'Greener Grass' was the working title I gave my new novel because I wanted to explore the idea that we tend to think something else will be better than what we currently have. No wonder I was taken aback when the new man came into my life and I found that my life was imitating art: my long-time dream of a life partner who would share my interests was being realised, just as it is for the main character in my novel. (If you don't know what I'm talking about, my blog about the new novel and my seismic life changes is here.)
I've since changed the title of the novel for something more unique since those two words are already in great use (for novels, books and lawn mowing businesses!), and I'll announce the new title soon.
In fact, I thought I'd have launched that book by now but it turns out that uprooting your whole life is a much more all-encompassing experience than I had first anticipated. I knew it would be big, of course, but there's a difference between the concept and the reality. In the concept version I could still get everything done that I needed to do. (Are you laughing? Sounds like my old friend Superwoman was talking to me...) In reality, the practicalities of farewelling my loved partner of 29 years (and my son), and moving house (twice) and learning about my new partner and setting up a home together and meeting new family and friends and setting up a new office – well, all of that has taken longer in time and energy than I had anticipated, and so the new novel launch is still around the corner.
I finished my last blog post talking about that urge for greener grass that we all experience from time to time. It's an important impulse because it urges us to expand our potential: to be physically fitter or wealthier or smarter or to have more friends or a job that suits us better or to resolve a family problem, (and that's why I also called this dynamic 'Divine Discontent'). I explore this idea in the new novel in relation to relationships and work and lifestyle. My main characters all pine for what someone else has, but – as I'm sure you know! – we will never have 'better' because of the Laws of Conservation and Polarity. Each new development, no matter how magnificent it first appears, will present us with challenges simply because life is designed that way. We are supposed to be challenged so that we grow.
Have you ever heard a comment like this about a newly married couple? 'Were they a perfect pair or did opposites attract?' To me that's a tautology! A perfect couple is two opposites attracting each other. We want that difference partly because it's (usually) the source of chemistry and because it's (definitely) the source of growth. (Pet theme of mine: the purpose of relationship is not happiness but growth.) My new partner and I have some very interesting differences (!) but we are so appreciative of each other that it's pretty easy to navigate the give and take. I hope we keep that respect and flexibility alive long-term; I know we both intend to.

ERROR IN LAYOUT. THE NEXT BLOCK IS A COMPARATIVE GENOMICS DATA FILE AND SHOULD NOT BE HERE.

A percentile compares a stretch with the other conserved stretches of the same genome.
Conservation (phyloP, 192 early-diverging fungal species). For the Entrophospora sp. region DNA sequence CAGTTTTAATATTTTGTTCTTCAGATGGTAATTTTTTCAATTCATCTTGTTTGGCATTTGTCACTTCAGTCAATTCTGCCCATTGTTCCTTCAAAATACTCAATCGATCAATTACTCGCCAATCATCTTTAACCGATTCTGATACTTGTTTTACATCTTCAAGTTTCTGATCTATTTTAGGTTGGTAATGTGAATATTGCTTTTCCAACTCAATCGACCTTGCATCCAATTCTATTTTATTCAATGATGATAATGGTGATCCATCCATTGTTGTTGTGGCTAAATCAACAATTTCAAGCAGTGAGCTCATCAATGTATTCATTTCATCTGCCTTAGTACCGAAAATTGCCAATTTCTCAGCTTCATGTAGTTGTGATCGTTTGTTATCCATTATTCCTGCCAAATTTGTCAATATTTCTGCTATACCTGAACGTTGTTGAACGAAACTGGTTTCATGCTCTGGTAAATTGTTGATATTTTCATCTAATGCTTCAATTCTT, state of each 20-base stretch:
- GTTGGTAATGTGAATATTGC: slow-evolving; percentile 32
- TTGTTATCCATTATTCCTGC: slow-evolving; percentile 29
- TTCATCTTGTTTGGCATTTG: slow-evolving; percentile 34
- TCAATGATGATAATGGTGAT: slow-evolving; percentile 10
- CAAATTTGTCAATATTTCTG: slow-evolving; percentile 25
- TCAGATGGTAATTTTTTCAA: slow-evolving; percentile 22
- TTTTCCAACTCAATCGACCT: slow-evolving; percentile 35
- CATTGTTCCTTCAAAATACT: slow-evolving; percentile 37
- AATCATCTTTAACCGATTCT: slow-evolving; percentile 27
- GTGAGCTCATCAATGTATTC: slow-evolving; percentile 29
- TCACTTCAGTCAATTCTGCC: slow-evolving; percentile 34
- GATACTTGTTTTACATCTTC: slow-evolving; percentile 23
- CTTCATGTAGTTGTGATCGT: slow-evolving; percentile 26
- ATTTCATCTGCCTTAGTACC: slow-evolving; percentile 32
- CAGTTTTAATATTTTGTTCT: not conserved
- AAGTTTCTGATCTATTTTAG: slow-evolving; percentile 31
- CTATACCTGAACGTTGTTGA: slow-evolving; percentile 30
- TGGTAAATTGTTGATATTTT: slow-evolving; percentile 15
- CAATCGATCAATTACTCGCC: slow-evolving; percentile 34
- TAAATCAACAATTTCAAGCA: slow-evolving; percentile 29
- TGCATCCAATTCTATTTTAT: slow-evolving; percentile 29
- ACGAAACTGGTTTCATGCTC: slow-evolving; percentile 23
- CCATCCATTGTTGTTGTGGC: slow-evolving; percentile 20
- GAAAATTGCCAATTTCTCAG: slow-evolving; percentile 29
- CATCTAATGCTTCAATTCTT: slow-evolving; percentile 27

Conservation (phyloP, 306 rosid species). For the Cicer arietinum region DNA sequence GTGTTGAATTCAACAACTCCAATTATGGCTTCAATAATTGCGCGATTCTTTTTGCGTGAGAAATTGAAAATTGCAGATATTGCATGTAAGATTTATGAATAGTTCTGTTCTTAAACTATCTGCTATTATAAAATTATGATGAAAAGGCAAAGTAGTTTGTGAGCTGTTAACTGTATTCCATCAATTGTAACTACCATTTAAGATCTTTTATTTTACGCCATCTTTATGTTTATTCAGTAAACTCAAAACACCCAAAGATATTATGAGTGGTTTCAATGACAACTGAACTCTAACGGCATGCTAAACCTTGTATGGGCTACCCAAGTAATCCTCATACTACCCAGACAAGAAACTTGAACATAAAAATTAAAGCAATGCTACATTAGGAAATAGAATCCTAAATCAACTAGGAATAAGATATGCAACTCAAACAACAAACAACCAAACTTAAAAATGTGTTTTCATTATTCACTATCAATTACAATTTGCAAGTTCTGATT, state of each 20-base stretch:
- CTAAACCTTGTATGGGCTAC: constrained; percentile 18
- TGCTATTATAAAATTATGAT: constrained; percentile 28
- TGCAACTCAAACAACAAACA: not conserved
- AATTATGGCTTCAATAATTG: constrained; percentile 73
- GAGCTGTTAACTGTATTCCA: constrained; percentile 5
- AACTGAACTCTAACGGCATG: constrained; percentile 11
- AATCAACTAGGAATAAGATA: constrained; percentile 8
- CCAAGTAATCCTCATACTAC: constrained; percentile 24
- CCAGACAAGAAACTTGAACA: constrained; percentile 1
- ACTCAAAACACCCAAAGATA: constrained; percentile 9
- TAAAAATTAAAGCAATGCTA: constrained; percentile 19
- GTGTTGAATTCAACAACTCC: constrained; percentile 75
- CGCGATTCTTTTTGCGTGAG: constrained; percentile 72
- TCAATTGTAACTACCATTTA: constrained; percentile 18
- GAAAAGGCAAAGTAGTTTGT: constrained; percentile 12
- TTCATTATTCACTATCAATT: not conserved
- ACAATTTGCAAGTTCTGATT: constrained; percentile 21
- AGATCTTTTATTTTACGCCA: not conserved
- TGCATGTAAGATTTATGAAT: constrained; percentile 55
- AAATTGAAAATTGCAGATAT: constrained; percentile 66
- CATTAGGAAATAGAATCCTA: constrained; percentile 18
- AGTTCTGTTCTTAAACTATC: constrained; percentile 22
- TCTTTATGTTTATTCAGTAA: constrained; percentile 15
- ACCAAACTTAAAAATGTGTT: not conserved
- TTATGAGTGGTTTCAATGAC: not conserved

While I'm wandering around this 'greener grass' theme, I want to now honour another promise I made in a recent blog. When I wrote, 'Why I Still Wear Heels and Eat Chocolate' I promised that I'd share the thing I wanted that I felt ashamed about wanting. Some background first: I had always wanted to get married but my previous partner hadn't and it does take two to tango on something like that! I'd accepted that situation and hadn't thought much more about it over the years, but very soon after meeting my new partner, he proposed to me and I accepted. We have just announced our engagement publicly (i.e. on Facebook!), and plans are underway for a wedding next year.
But the wedding wasn't the thing I was ashamed about; it was the engagement ring. I've been a very utilitarian person for most of my life: I wear and use stuff until it's falling apart to avoid wastage and unnecessary expense – I suspect that my mother's experience during the Holocaust has something to do with that. But for years I'd dreamed about having a diamond engagement ring and would talk myself out of it: too indulgent, too frivolous; even 'greedy' and 'superficial'. And then my new partner asked if I'd like to have a ring... It was a somewhat emotional process for me to allow myself to receive a diamond ring but I am enjoying it every day.
And so maybe now is the right time to reveal the new title, after all...
i) During September to November 2017 I wrote a novel about a woman who was feeling restless in her marriage. (It was a novel I'd been building at the back of my mind for some eight years.)
ii) A week after finishing the novel, 'New Man' turned up in my life.
iii) Six weeks after meeting him I was experiencing the exact conflict that my main character experiences, and facing the same choice she faces at the end of the book. (And there were a number of other bizarre similarities or points of connection between fictional story and reality.)
iv) After much soul-searching and several counselling sessions and many conversations and tears, I chose to lovingly complete my relationship with my long-time partner and enter into a relationship with the new man. You'll have to wait for the book to find out what my main character chooses (although her situation is still significantly different because she is recommitting to her existing partner).
And the title? It's Husband, Take 2.
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I hope you'll enjoy the book when it comes out. It's certainly been a significant project in relation to my personal life. More soon.